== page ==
He replied: "It would be really disappointing — not really — but it would depend on what's inside the magazine.

"I don't think Ivanka would do that, although she does have a very nice figure. I've said if Ivanka weren't my daughter, perhaps I'd be dating her."

“Isn’t that terrible? How terrible? Is that terrible?” 

In an interview with CBS News, Ivanka admitted she found claims made in a New York Times article that Trump had asked people if they thought she was "hot" "pretty disturbing".

 

Donald Trump's comments about daughter raise eyebrows - CNN VideoThe connections between Jeffrey Epstein and Trump's Mar-a-Lago resort -  Business InsiderRemembering Ivanka Trump's Life Before Things Got Complicated - E! OnlineThese photos of Trump and Ivanka will make you deeply uncomfortable - Metro  USTeen models, powerful men and private dinners: when Trump hosted Look of  the Year | US news | The GuardianPaul Leigh on Twitter: "Donald, Melania, Epstein and Ghislaine were thick  as thieves in the 80s.… "Ivanka Trump to Assume First Lady Role. Why Is Our Media Pretending This Is  Normal??What Can Ivanka Trump Possibly Do for Women Who Work? | The NationTrump banned Jeffrey Epstein from Mar-a-Lago for hitting on girl

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Sorry can't click like on your post... just does not feel... right. :)

heh the religious right isn't what it used to be.

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New Yorker Suspends Jeffrey Toobin for Masturbating on Zoom Call

The call was an election simulation featuring New Yorker all-stars. Toobin apologized for the "embarrassingly stupid mistake."
 
Jeffrey Toobin suspended from New Yorker, on leave from CNN, after  accidentally exposing himself on Zoom call - CNN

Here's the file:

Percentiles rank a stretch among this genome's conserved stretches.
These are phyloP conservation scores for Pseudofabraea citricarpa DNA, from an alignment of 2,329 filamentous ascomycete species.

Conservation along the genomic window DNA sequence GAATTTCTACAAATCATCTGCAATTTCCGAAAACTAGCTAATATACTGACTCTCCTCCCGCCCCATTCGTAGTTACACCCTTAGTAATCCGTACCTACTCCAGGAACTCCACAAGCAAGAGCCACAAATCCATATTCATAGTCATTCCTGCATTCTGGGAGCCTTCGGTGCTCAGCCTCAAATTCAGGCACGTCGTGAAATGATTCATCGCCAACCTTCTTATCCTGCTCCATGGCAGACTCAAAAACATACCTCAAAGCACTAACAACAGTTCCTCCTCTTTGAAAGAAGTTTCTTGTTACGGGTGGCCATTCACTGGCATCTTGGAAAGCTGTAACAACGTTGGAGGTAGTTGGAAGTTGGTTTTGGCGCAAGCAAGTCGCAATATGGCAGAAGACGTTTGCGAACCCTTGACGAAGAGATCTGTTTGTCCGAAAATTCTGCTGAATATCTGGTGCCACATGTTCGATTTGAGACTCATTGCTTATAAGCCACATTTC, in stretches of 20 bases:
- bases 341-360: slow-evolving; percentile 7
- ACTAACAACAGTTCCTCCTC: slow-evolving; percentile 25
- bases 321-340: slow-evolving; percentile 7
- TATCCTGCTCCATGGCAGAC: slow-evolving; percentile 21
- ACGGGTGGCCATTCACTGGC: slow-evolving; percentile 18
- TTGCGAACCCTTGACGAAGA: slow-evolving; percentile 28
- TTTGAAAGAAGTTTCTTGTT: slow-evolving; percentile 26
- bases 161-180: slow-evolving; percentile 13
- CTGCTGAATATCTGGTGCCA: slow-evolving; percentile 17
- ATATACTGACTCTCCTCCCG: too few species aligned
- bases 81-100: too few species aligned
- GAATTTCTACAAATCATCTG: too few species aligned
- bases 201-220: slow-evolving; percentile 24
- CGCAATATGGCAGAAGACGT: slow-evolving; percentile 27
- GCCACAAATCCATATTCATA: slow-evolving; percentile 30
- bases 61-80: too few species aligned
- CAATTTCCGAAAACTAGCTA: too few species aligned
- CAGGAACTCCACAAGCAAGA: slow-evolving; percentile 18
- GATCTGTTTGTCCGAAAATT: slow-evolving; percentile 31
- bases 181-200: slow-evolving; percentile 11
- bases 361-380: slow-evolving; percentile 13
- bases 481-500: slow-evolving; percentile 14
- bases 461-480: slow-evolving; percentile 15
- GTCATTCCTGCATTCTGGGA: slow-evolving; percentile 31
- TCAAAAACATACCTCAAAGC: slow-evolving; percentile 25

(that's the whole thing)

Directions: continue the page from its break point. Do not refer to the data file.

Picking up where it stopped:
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Bat Shit Crazy GIFs | Tenor

Pat Robertson: Trump will be reelected — and then the End Times will begin

https://deadstate.org/pat-robertson-trump-will-be-reelected-and-then-the-end-times-will-begin/

pat-robertsonscreen-grab-via-youtube-.jpeg

Speaking on his 700 Club TV show this Tuesday, evangelist Pat Robertson had some bittersweet news for supporters of President Trump. Robertson says God told him Trump will be reelected, but the End Times will start soon thereafter.

The veteran Christian evangelist said that Trump is going to win “without question,” but after he’s is sworn in, “trouble is going to happen.”

According to Robertson, Trump will face challenges from the Chinese, a nuclear-armed North Korea, the Russians — “after Trump is sworn in, we’re going to see civic disobedience in America that will just be mind-boggling.” He then cited more than one passage from the Bible to back up his assertions about future world events.

Robertson said that after these tribulations, there will be a “great spiritual revival” all over the world, proceeded by a period of peace — and then possibly an asteroid hitting the earth, bringing about the End Times.

That’s a hell of an endorsement for Trump.

Watch the video below:

 

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In Nigeria the Army opened fire on peaceful #EndSARS Protesters even as they all sat down singing the national anthem.

The world is not speaking enough about this. There is a dictator in power here

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2 hours ago, robsblubot said:

there is an opinion article on NYT today about it https://www.nytimes.com/2020/10/21/opinion/chimamanda-adichie-nigeria-protests.html
it's prob behind a paywall though.

Chimamanda Ngozi Adichie: Nigeria Is Murdering Its Citizens

Under President Muhammadu Buhari, there is a sense that the country could burn to the ground.

https://www.nytimes.com/2020/10/21/opinion/chimamanda-adichie-nigeria-protests.html

21adichie-01-articleLarge-v2.jpg?quality=75&auto=webp&disable=upscale